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Tolles v. Berryhill

United States District Court, E.D. Michigan, Southern Division

September 26, 2019




         Plaintiff Valinda L. Tolles appeals from the final determination of the Commissioner of Social Security that she is not entitled to Supplemental Security Income and Disability Insurance Benefits. The matter was referred to Magistrate Judge R. Steven Whalen for a Report and Recommendation (“R&R”). The parties filed cross-motions for summary judgment (Dkts. 15, 21), and Magistrate Judge Whalen issued an R&R recommending that the Court grant the Commissioner’s motion for summary judgment and deny Tolles’ motion for summary judgment (Dkt. 27). Tolles filed an objection to the R&R (Dkt. 28) and the Commissioner filed a reply brief (Dkt. 29).

         For the reasons that follow, the Court overrules Tolles’ objection and accepts the recommendation contained in the magistrate judge’s R&R. The Commissioner’s motion is granted, and Tolles’ motion is denied. The final decision of the Commissioner is affirmed.


         The Court reviews de novo those portions of the R&R to which a specific objection has been made. See 28 U.S.C. § 636(b)(1); Fed.R.Civ.P. 72(b). Under 42 U.S.C. § 405(g), this Court’s “review is limited to determining whether the Commissioner’s decision ‘is supported by substantial evidence and was made pursuant to proper legal standards.’” Ealy v. Comm’r of Soc. Sec., 594 F.3d 504, 512 (6th Cir. 2010) (quoting Rogers v. Comm’r of Soc. Sec., 486 F.3d 234, 241 (6th Cir. 2007)). “Substantial evidence is ‘such relevant evidence as a reasonable mind might accept as adequate to support a conclusion.’” Lindsley v. Comm’r of Soc. Sec., 560 F.3d 601, 604 (6th Cir. 2009) (quoting Richardson v. Perales, 402 U.S. 389, 401 (1971)). In determining whether substantial evidence exists, the Court may “look to any evidence in the record, regardless of whether it has been cited by the [Administrative Law Judge (“ALJ”)].” Heston v. Comm’r of Soc. Sec., 245 F.3d 528, 535 (6th Cir. 2001). “[T]he claimant bears the burden of producing sufficient evidence to show the existence of a disability.” Watters v. Comm’r of Soc. Sec. Admin., 530 F. App’x 419, 425 (6th Cir. 2013).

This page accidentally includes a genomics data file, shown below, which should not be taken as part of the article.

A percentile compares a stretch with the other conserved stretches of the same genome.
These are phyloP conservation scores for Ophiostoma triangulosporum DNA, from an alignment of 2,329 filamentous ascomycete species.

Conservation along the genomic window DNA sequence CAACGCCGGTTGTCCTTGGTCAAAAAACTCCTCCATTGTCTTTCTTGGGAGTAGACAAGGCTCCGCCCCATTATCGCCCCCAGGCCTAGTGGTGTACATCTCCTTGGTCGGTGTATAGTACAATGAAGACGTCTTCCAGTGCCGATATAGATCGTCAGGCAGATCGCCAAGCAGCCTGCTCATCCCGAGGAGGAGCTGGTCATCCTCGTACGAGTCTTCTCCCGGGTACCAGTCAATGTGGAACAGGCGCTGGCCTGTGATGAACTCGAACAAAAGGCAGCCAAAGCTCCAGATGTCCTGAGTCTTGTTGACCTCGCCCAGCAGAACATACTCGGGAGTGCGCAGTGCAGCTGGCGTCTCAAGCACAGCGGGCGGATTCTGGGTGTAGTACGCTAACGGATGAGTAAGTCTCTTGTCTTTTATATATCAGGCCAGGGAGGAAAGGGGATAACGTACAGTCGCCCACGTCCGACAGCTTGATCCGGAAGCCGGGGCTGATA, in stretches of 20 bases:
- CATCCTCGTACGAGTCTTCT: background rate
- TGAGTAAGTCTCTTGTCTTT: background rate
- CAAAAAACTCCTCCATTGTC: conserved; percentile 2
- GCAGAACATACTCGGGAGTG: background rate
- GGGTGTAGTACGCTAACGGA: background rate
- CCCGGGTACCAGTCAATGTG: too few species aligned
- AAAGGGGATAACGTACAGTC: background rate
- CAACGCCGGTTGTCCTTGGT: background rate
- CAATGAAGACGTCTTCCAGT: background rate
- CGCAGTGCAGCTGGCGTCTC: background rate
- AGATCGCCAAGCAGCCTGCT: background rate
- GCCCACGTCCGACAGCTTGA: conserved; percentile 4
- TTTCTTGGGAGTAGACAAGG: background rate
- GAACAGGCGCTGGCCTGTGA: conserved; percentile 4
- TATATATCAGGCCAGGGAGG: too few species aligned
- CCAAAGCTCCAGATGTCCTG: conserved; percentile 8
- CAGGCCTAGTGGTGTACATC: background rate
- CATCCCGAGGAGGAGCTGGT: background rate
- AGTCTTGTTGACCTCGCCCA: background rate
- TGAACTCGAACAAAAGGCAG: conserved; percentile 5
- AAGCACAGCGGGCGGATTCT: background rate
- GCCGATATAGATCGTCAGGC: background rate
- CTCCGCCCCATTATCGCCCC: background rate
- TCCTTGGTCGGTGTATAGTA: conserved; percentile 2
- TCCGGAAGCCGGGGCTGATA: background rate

This case has a lengthy history. As relevant here, Tolles filed a Title II application for a period of disability and Disability Insurance Benefits alleging a disability onset date of April 1, 2006. Admin. Record (“AR”) at 1049 (Dkt. 13). She eventually received a partially favorable decision finding that she had a disability onset date of May 26, 2011. Tolles appealed the determination that she was not disabled for the period from April 1, 2006 to May 26, 2011. Her appeal was successful, and the case was remanded to a new ALJ. The new ALJ also denied Tolles’ application for benefits under Title II, and Tolles appealed again. Once again, she succeeded on her appeal, and the case made its way to a third ALJ. On February 14, 2017, the ALJ denied benefits for the relevant time period. Id. at 1050. The appeal before this Court arises from the February 14, 2017 ALJ decision.